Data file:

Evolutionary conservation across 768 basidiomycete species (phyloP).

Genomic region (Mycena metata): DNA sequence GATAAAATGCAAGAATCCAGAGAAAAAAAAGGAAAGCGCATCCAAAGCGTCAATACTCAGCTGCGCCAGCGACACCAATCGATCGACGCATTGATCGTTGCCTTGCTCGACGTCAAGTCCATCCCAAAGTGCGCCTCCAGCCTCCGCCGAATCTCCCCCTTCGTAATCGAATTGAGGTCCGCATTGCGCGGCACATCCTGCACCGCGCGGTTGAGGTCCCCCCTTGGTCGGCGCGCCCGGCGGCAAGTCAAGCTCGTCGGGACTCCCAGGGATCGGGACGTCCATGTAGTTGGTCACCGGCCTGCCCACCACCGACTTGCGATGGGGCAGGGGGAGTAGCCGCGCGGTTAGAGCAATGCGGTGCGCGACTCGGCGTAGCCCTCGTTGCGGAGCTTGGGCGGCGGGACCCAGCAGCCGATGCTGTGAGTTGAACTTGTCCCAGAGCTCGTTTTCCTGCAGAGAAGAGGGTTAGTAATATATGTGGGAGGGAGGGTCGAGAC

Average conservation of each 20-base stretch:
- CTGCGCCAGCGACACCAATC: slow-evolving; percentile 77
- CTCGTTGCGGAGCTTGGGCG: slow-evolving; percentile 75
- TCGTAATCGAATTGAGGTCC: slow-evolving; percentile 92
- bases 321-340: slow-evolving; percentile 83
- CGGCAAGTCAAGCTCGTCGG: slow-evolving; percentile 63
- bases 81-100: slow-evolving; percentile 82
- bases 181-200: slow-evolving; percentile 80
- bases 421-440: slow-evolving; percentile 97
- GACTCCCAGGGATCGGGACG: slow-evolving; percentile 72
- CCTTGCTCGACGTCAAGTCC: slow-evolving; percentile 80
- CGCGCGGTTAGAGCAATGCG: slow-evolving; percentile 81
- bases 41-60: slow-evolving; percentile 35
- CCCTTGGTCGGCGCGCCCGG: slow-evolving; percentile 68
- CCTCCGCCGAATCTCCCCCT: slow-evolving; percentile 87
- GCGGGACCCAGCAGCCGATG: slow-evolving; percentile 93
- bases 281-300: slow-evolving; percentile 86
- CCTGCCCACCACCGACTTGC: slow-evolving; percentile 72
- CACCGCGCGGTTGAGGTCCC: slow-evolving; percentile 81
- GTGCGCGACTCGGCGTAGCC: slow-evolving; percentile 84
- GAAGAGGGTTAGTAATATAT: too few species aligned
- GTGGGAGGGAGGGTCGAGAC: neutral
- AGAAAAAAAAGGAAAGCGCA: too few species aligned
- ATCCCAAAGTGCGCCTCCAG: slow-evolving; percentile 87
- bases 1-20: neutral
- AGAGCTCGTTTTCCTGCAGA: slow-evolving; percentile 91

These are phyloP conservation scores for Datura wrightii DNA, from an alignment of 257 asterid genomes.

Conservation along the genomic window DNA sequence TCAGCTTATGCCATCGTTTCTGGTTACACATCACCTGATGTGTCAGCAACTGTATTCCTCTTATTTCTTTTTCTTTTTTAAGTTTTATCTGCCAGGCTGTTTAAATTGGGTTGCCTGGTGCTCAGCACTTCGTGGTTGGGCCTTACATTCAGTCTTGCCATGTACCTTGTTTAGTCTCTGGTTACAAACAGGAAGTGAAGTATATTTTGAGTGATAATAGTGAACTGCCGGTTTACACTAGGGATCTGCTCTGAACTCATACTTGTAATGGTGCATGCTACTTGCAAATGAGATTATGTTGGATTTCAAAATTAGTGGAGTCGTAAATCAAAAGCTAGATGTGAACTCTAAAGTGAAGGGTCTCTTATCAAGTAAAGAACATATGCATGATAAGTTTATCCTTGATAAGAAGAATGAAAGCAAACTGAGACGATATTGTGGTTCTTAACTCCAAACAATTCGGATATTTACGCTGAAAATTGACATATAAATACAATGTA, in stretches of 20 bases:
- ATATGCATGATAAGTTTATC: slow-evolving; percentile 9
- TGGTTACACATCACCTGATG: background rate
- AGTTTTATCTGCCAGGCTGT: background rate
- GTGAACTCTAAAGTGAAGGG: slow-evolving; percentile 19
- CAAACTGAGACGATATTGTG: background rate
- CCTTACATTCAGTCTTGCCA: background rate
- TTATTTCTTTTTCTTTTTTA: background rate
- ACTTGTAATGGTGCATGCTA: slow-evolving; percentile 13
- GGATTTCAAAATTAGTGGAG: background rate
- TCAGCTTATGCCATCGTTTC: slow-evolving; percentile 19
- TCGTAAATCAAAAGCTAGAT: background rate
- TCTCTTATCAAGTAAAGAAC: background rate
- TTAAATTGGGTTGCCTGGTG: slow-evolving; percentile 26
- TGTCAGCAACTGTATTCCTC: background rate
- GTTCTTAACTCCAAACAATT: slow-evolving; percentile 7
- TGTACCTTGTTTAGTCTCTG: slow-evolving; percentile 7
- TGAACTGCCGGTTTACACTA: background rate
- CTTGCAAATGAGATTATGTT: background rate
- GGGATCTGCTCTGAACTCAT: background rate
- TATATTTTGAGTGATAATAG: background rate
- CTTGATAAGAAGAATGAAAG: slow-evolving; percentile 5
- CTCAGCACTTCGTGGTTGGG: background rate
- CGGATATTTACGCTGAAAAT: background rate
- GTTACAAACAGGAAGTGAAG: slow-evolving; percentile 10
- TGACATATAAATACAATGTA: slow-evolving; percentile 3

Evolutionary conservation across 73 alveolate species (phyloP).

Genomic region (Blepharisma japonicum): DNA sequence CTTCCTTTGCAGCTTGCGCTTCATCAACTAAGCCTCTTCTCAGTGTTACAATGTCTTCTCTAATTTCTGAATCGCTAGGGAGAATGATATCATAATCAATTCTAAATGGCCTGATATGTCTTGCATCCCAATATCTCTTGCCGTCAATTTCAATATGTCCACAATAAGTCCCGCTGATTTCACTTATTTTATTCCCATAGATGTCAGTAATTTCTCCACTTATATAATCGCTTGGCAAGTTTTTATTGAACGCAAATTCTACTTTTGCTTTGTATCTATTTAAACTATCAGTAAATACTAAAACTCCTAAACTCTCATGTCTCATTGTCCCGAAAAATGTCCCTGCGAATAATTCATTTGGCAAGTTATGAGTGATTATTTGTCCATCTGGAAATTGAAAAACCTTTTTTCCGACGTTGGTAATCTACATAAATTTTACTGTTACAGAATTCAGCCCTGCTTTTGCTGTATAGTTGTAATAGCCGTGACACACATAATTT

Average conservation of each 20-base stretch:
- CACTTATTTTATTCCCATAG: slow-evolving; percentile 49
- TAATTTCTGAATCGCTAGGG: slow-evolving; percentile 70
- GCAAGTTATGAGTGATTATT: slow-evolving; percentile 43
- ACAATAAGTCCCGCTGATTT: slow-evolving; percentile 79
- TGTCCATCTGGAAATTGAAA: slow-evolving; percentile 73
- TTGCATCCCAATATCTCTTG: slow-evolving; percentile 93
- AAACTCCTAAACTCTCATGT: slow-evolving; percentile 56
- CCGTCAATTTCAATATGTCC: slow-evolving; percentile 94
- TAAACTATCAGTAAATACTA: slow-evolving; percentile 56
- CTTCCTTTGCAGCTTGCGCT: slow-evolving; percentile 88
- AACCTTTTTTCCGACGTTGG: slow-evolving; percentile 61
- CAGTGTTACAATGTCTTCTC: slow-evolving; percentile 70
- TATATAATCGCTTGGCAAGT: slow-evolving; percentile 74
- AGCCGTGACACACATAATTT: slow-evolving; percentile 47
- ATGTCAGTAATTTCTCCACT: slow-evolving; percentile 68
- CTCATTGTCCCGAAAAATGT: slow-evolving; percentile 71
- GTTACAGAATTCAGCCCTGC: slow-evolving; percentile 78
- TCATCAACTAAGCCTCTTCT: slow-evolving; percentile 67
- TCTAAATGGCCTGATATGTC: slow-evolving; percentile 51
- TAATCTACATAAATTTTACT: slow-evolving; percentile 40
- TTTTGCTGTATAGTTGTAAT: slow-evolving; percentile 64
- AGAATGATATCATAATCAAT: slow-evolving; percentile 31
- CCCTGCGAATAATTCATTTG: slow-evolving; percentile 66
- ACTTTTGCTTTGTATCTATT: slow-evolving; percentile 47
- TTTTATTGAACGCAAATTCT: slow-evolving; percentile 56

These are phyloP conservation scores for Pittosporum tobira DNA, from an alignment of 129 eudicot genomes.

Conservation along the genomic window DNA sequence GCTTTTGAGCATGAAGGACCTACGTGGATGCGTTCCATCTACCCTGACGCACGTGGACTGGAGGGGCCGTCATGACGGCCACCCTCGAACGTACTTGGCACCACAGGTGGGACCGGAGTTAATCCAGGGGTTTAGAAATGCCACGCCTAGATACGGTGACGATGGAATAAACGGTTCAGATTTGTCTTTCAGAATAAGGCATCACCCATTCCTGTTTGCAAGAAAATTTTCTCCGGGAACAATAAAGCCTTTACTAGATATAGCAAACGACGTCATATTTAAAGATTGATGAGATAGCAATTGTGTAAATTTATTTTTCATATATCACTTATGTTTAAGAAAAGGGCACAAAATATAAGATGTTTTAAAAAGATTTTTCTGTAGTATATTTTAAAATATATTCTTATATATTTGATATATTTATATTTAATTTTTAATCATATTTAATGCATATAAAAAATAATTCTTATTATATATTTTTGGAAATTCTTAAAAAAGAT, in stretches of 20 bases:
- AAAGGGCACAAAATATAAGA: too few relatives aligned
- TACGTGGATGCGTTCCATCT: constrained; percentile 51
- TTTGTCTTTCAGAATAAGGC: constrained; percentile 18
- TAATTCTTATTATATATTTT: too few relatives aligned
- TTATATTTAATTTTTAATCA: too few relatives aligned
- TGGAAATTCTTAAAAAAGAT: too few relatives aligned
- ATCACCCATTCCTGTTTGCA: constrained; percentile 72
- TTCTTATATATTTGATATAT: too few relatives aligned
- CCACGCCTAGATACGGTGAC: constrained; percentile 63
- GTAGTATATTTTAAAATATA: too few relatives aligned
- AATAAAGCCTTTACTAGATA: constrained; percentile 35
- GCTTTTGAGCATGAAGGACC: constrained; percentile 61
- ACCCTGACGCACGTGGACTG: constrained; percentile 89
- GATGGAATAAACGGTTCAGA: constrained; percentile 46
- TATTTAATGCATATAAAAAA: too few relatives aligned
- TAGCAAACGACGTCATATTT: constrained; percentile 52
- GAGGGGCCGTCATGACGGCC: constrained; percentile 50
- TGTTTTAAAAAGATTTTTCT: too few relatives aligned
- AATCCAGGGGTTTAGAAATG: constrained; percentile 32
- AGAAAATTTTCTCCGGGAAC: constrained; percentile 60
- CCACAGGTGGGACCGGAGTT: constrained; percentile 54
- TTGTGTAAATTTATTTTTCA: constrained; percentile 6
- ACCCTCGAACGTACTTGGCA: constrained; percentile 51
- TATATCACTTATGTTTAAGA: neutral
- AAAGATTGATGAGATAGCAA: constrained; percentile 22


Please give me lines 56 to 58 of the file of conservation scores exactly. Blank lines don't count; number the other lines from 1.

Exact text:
Evolutionary conservation across 73 alveolate species (phyloP).

Genomic region (Blepharisma japonicum): DNA sequence CTTCCTTTGCAGCTTGCGCTTCATCAACTAAGCCTCTTCTCAGTGTTACAATGTCTTCTCTAATTTCTGAATCGCTAGGGAGAATGATATCATAATCAATTCTAAATGGCCTGATATGTCTTGCATCCCAATATCTCTTGCCGTCAATTTCAATATGTCCACAATAAGTCCCGCTGATTTCACTTATTTTATTCCCATAGATGTCAGTAATTTCTCCACTTATATAATCGCTTGGCAAGTTTTTATTGAACGCAAATTCTACTTTTGCTTTGTATCTATTTAAACTATCAGTAAATACTAAAACTCCTAAACTCTCATGTCTCATTGTCCCGAAAAATGTCCCTGCGAATAATTCATTTGGCAAGTTATGAGTGATTATTTGTCCATCTGGAAATTGAAAAACCTTTTTTCCGACGTTGGTAATCTACATAAATTTTACTGTTACAGAATTCAGCCCTGCTTTTGCTGTATAGTTGTAATAGCCGTGACACACATAATTT

Average conservation of each 20-base stretch: